Saturday, November 14, 2009

The Wolf Story!

In Native American lore, wolf is often referred to as Teacher, or Pathfinder, “the forerunner of new ideas who returns to the clan to teach and share medicine.  If you were to keep company with wolves, you would find an enormous sense of family within the pack..” Jamie Sams & David Carson
I was saddened this week to read of the death of Wolf #527, one of Yellowstone’s most beloved wolves, who was one of the first to be killed in Montana’s first wolf hunt in modern times.  So this Blog is dedicated to Wolf #527.

Humans have long had a fearful relationship with wolves; we read our children Little Red Riding Hood, associate wolves with horror movies and all things dark and dangerous.  But here in North America wolf attacks are rare and I have not heard of anyone being killed by a healthy, wild wolf.
As with all wild creatures, wolves must be respected; they are wild and should remain so.  There is a story that I love to tell before I sing the Wolf Song, that’s called The Boy and the Rattlesnake – It illustrates the point well.

The gray, or timber wolf is the best-known and most widespread species; they live in open and wooded areas.  Once common throughout North America and Eurasia, these wolf populations are now limited to parts of Asia and North America.  Their numbers continue to diminish in many of these regions however there have been some successful re-introduction programs such as the one in Yellowstone.

Wolves are intelligent, social animals that usually live in packs numbering up to two-dozen animals.  Their diet can include mice, rabbits and birds but their main prey are larger animals such as deer, moose, caribou and elk which they catch by stalking and chasing.

Interconnections! Wolves are a Keystone species meaning that they play a crucial role in maintaining the balance of an eco-system.  By controlling the populations of large herbivores in a given habitat it has been observed that they directly impact the overall health of the forests and watershed in which they live.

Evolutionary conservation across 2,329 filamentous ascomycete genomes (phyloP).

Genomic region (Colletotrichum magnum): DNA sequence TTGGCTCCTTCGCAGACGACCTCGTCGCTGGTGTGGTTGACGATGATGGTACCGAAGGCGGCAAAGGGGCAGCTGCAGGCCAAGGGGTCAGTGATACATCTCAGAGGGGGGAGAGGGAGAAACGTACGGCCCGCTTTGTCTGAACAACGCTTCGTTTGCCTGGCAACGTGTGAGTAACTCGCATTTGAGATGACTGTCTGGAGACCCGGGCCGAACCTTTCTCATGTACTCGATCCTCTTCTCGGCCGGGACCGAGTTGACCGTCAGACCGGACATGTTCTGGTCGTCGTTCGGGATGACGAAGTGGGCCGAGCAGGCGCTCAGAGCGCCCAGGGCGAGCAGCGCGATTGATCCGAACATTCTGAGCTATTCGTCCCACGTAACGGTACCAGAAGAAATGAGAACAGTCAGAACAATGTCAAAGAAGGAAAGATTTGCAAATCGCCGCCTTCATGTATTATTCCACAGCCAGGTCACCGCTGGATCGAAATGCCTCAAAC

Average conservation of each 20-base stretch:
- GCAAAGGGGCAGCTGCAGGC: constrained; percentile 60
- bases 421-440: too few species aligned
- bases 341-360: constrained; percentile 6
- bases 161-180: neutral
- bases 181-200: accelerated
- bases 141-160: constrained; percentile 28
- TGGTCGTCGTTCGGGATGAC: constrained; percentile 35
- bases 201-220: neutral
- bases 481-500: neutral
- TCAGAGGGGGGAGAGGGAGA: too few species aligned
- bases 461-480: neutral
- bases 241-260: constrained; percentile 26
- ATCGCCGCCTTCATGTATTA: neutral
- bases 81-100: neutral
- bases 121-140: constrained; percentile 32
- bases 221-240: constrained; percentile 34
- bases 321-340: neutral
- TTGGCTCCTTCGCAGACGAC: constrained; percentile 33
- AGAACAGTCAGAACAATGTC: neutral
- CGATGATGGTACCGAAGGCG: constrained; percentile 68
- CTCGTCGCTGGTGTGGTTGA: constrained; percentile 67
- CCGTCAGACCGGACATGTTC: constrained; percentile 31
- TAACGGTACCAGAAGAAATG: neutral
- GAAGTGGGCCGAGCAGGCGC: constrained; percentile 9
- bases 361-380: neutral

Forest researchers in Yellowstone National Park noticed that the quaking aspen tree had begun to grow back after the wolves had been re-introduced to the park.  The quaking aspen is one of the most ecologically important riverside trees in the Yellowstone ecosystem.   Biologists determined a direct link between the wolves and the tree because elk forage differently when predators are present.  Without the wolves, the elk decimated the quaking aspen resulting in shoreline erosion and a multitude of consequences that touched everything from fish to beavers.  You can read the whole story Here; it is worth the read as it is quite amazing!

Lesson Plans: 
1.     Tell the story, the Boy and the Rattlesnake, invite students to write about an experience they have had with a wild animal. 
2.      Play the Wolf Song (I have uploaded it to my MySpace page).  In the song, the protagonist tries to help the wolf.  While this is a romantic possibility, in real life it should be played out differently.  What do the children think should have happened? What do they think happened to the wolf?
3.     What is another Keystone species?

I used to live in the country, north of Montreal, and sometimes in the cold winter months I would hear the wolves calling.  It was a mysterious, primal sound; one that I think is deeply ingrained in our cellular memory!  Wolves are mysterious, just as is life; to me that is the wonder of the wild and as long as there are wild places we will have the opportunity to be inspired.

Have a wonderful experience!
In gratitude to the earth for life!

By the way - the songs are available as a Free download on MySpace for a week or so after they are first posted.  Otherwise all my songs can be bought on iTunes, Amazon and other internet sites.

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